Italian members of parliament voted to ban lab-grown meat in Italy—a first in Europe—leaving the cultivated meat approved for human consumption in only two countries: the US and Singapore.
The legislation, led by the right-wing government of prime minister Giorgia Meloni, would halt any production, sale, or import of cultivated meat or animal feed, with breaches incurring a fine of up to . The bill passed by a vote of 159-53. Breaches will incur a fine of up to €60,000 ($65,505).
The right has turned novel food into a new front in the culture wars.
“We are safeguarding our food, our system of nutrition, by maintaining the relationship between food, land, and human labor that we have enjoyed for millennia,” said Italy’s agriculture minister, Francesco Lollobrigida, on Italian TV.
“Italy is the world’s first country safe from the social and economic risks of synthetic food,” he added.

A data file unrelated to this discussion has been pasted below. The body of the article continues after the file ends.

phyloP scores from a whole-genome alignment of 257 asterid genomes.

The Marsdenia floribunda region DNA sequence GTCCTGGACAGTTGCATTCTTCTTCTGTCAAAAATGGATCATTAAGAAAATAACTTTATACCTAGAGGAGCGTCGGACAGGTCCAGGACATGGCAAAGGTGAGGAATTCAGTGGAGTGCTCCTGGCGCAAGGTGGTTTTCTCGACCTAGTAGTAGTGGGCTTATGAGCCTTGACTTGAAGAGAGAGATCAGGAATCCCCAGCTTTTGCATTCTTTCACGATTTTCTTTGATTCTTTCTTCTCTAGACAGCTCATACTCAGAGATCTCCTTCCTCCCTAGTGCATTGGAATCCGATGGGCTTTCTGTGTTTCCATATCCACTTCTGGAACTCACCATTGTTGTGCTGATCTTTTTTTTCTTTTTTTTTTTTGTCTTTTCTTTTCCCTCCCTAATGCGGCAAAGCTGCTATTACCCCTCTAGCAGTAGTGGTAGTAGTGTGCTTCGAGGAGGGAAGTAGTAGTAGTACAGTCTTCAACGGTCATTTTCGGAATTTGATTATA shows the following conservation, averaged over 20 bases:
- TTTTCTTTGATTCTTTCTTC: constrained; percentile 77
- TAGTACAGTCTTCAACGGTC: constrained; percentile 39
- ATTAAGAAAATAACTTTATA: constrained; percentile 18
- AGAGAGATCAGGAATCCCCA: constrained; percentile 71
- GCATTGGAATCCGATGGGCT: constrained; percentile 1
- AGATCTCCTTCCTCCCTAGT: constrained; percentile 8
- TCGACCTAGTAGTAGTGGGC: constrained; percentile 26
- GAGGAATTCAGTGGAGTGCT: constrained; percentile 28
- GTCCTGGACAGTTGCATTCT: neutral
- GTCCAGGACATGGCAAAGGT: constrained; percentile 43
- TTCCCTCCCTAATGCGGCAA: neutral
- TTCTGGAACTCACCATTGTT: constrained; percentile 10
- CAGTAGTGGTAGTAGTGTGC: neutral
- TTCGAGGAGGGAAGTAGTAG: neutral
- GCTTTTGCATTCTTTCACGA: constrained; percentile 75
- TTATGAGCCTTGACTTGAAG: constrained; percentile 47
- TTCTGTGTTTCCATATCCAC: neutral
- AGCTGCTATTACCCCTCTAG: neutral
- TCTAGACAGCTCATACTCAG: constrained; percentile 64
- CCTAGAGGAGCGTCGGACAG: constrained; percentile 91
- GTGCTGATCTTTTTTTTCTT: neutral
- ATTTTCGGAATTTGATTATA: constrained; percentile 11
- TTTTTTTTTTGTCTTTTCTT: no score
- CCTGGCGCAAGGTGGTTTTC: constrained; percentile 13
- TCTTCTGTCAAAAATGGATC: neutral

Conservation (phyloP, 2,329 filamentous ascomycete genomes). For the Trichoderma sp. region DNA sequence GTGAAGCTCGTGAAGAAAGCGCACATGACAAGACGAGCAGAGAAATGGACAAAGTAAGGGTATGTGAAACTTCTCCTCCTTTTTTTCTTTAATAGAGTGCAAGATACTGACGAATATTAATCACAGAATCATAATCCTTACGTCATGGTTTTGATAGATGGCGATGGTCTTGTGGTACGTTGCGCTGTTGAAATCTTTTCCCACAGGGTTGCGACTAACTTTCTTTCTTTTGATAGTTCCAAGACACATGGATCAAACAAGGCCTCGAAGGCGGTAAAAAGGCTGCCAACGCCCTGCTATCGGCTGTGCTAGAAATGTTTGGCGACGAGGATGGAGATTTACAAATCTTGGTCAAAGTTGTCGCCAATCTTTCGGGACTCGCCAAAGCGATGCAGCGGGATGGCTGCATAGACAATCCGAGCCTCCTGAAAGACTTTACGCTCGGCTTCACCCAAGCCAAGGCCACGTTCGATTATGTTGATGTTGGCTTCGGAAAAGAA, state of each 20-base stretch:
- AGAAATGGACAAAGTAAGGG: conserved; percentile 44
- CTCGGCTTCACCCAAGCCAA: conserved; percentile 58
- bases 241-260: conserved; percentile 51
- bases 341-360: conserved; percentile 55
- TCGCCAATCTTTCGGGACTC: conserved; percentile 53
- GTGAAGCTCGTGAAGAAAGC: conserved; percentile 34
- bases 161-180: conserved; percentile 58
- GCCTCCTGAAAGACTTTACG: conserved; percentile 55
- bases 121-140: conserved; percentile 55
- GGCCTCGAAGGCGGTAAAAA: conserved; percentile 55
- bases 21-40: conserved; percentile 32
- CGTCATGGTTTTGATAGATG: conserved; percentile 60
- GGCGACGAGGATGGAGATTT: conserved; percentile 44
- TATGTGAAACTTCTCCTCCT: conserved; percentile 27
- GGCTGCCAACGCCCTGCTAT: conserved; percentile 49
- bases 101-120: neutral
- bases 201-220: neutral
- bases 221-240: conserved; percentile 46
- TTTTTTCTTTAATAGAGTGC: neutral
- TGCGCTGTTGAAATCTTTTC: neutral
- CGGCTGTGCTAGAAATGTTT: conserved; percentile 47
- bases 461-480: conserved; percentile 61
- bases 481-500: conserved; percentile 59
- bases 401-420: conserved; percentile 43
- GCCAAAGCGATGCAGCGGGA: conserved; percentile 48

It’s now up to the European Union
The move is not at odds with any European legislation, given there haven’t been products in the market, and no proposal has been sent as of yet to the European Food Safety Authority (Efsa) for approval. But the measure in Italy still leaves room to be challenged by other EU member states based on the “single market” agreement allowing free movement of goods and services.
Lollobrigida isn’t worried, as he said he believes the EU “holds the principle that the identity of peoples must be preserved.”
Efsa said lab-grown meat will be “considered by regulators, the European Commission and member states as a novel food and that requires a safety assessment by Efsa, authorization by member states and the European Commission.”